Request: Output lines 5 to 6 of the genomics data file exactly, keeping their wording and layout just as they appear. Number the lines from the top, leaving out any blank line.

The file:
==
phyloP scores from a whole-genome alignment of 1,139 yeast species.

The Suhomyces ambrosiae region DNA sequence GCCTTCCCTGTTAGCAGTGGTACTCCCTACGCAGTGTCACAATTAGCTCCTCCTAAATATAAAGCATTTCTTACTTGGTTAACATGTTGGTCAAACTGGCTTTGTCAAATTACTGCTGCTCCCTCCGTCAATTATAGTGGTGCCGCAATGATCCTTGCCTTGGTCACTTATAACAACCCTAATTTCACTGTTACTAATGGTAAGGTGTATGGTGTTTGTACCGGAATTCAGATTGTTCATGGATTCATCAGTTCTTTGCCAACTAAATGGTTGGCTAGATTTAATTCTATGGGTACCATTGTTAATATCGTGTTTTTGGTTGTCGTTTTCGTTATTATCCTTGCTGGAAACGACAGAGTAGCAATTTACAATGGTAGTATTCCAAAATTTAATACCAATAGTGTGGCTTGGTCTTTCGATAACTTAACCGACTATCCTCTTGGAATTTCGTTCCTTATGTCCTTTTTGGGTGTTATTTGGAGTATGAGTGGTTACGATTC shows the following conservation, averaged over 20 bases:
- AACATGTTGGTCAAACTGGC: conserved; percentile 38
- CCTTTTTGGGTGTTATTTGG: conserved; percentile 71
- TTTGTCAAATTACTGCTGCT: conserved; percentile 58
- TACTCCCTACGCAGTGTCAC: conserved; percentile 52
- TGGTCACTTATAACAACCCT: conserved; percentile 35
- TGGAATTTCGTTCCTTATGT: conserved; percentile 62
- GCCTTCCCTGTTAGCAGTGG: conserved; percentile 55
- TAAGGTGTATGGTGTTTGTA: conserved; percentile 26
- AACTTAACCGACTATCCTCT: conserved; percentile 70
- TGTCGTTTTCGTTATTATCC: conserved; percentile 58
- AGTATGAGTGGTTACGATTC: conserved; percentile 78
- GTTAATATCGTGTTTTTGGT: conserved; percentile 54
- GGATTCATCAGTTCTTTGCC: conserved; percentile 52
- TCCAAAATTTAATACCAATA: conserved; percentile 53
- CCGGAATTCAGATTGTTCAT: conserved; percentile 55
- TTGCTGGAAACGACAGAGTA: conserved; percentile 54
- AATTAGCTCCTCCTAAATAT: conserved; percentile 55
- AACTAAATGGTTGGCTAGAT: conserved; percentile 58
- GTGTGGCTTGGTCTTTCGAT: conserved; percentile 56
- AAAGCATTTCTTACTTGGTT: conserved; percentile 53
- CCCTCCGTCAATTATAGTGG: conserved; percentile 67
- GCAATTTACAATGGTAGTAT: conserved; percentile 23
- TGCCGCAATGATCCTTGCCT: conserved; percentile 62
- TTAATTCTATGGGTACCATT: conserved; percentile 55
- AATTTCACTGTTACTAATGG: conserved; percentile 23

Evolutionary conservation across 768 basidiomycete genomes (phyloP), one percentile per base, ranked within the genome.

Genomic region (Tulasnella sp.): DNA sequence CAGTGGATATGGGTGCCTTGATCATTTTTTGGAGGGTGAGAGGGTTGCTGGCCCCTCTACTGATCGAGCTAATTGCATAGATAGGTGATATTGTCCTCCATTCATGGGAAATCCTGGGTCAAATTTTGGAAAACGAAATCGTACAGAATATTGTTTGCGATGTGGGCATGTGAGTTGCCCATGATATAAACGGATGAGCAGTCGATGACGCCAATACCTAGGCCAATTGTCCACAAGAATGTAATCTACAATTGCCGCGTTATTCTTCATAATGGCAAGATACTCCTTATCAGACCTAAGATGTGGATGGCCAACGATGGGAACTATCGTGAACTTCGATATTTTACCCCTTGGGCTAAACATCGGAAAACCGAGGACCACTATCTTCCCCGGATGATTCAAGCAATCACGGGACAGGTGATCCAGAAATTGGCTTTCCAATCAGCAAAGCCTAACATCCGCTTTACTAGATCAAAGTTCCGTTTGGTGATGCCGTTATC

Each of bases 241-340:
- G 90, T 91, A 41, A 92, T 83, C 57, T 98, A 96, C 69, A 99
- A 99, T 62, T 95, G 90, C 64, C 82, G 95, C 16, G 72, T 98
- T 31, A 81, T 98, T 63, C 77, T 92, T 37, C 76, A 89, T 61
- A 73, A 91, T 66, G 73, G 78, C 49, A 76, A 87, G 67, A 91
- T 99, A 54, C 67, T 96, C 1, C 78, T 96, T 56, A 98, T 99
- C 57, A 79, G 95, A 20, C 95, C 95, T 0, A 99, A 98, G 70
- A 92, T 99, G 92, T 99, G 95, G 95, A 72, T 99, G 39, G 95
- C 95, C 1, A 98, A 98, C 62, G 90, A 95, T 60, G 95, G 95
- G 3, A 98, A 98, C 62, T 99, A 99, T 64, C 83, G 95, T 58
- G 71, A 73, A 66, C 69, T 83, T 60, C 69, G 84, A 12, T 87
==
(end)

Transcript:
- TTTGTCAAATTACTGCTGCT: conserved; percentile 58
- TACTCCCTACGCAGTGTCAC: conserved; percentile 52